This week, on Friday 25 May, voters in the Republic of Ireland will go to polls to decide whether to repeal the Eighth Amendment, which prohibits women from obtaining an abortion. A Yes vote would pave the way for the government to legalise abortions, and would be a severe blow to the authority of the Catholic Church.
All the stultifying forces of reaction – especially the Church – are doing their utmost to ensure a No vote. All the progressive forces in Ireland, meanwhile, are campaigning for a Yes. Should abortion be legalised in the South of Ireland, it would only be a matter of time before such a movement would spread to the North.
The Eighth Amendment to the Irish Constitution is responsible for untold misery to the lives of working class women. It equates the life of a foetus with that of an adult, putting abortion on the same level as murder.
Abortion is therefore illegal in all circumstances, including where a woman has been raped, or tests show foetal abnormalities. If prosecuted and convicted for choosing to abort, a women in Ireland can be sent to prison for 14 years. Even giving advice on how to obtain an abortion can land you a €4,000 fine.
And it’s no use trying to obtain one by travelling to the North of Ireland, since the UK’s 1967 Abortion Act does not apply there (except for where the mother’s life is endangered, or there is a risk of permanent physical and mental disability).
A class question
As a result, an average of 12 women travel to Britain for an abortion every day.
Not all women can make this journey. Many, such as the unemployed, those on low incomes or in precarious employment, or with binding family duties, – i.e. the most vulnerable poor and working class women – struggle to afford the trip or find the time to escape.
Even if you do make it to Britain, you are not guaranteed an abortion. Marie Stopes, the UK’s largest abortion provider, refused access to Irish women in February 2017, due to budget cuts.
The alternative is to buy abortion pills on the black market, which is awash with dangerous knock-offs.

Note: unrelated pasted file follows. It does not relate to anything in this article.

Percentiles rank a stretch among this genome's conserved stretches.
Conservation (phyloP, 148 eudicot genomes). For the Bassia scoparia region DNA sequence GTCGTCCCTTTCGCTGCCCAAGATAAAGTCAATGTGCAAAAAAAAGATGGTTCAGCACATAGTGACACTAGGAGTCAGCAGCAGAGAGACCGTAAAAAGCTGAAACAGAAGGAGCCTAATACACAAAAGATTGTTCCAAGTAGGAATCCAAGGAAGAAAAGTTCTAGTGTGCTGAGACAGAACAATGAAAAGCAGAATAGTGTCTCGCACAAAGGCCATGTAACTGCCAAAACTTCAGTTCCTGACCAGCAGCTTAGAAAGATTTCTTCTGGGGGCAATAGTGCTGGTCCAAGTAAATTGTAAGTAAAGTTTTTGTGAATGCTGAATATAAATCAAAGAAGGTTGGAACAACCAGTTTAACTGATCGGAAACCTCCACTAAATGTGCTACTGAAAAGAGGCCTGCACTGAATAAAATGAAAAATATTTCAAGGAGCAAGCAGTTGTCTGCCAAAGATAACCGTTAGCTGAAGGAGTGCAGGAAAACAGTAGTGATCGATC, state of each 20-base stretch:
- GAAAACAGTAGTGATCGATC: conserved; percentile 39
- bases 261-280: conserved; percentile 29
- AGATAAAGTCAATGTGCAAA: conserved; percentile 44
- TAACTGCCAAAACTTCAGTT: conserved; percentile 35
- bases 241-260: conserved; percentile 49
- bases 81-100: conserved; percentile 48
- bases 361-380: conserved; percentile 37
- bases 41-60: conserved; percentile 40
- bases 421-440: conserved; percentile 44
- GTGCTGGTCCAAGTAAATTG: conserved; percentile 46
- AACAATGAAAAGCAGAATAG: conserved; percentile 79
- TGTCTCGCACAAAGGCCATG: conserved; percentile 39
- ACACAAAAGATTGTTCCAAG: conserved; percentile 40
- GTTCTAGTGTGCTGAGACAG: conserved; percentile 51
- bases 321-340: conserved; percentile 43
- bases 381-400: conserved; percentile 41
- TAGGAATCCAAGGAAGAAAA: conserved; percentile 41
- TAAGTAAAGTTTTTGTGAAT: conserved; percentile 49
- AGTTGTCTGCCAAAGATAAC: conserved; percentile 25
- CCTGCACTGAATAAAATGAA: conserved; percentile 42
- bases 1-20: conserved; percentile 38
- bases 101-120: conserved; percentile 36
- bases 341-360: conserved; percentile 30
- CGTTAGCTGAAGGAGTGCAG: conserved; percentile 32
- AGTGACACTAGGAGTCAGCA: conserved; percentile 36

If you’re a rich Irish woman, however, these problems pose far less of a concern, since there is the option of flying abroad to a private clinic. As well as being a basic democratic right – for women to choose what to do with their bodies – the question of abortion is therefore also a class question.
The Eighth Amendment is one of many means by which the ruling class in Ireland, through their control of the state and Catholic Church, maintain the oppression of women.
Over centuries, the Church has exerted a powerful dictatorship over people’s lives in Ireland, particularly in relation to family matters and morals. Contraception was illegal until 1980, and divorce prohibited until 1996. A woman’s place is declared to be in the home, obediently serving her husband (and God). And of course, the Church lectured people about the 'evils of socialism', encouraging subservience to the bosses and rich.
To repeal the Eighth Amendment, therefore, although not a direct challenge to the capitalist class, would be a severe blow against the stifling authority of the Church, which is a key pillar of the establishment.
The power of the Church has been in decline over decades. One scandal after another has come to light, severely weakening its authority.
Whilst preaching righteousness, Church leaders have been found to be involved in all sorts of infamy, from peadophilia, to the mass killings of babies (such as at a Catholic mother-and-baby home in Tuam). Those responsible thought they could act with impunity, as the state helped to cover up such abuses.
All this has severely dented the authority of the Church, which is reflected in a dramatic decline in those attending mass.
This declining influence and power of the Church was most notably demonstrated in the 2015 referendum on same-sex marriage, when a massive 62 percent of voters landed a blow against the Church and their oppressive, conservative values.
Crisis for the establishment
This loss of influence of the Church presents a problem for the ruling class.
With capitalism in crisis, Irish workers have paid a heavy price through austerity over the past decade. The costs of bailing out the banks has been placed onto the shoulders of the poorest and most vulnerable.
Between 2008-2014, for example, government funding for women’s services was cut by 49 percent. As the bankers and rich continue to lead a life of luxury, it is everyone else who suffers.
This is leading to an enormous backlash. In the past, the capitalists would rely on the Church to try and pacify and distract the exploited, struggling mass of workers and youth. Now this tool of the establishment is increasingly losing its edge. The Irish masses are no longer prepared to be told how to live by a despicable and hypocritical clergy.
Fight for socialism
A Yes vote on 25 May would be a significant step forward – not only for women’s rights, but for raising the confidence of the working class and the oppressed to struggle further.
The declining living standards of the majority are preparing an enormous social explosion. It is only a matter of time before the working class takes control of its own destiny, and sweeps away the whole rotten establishment in Ireland.
Ultimately, the struggle for the full emancipation of women is a socialist struggle.
Alongside the fight for democratic demands, such as a women’s right to an abortion, we must fight for social demands: for free childcare; the right to well-paid work; a guaranteed decent home; and affordable, nutritious meals in public canteens.
Only in this way can we achieve genuine women’s liberation.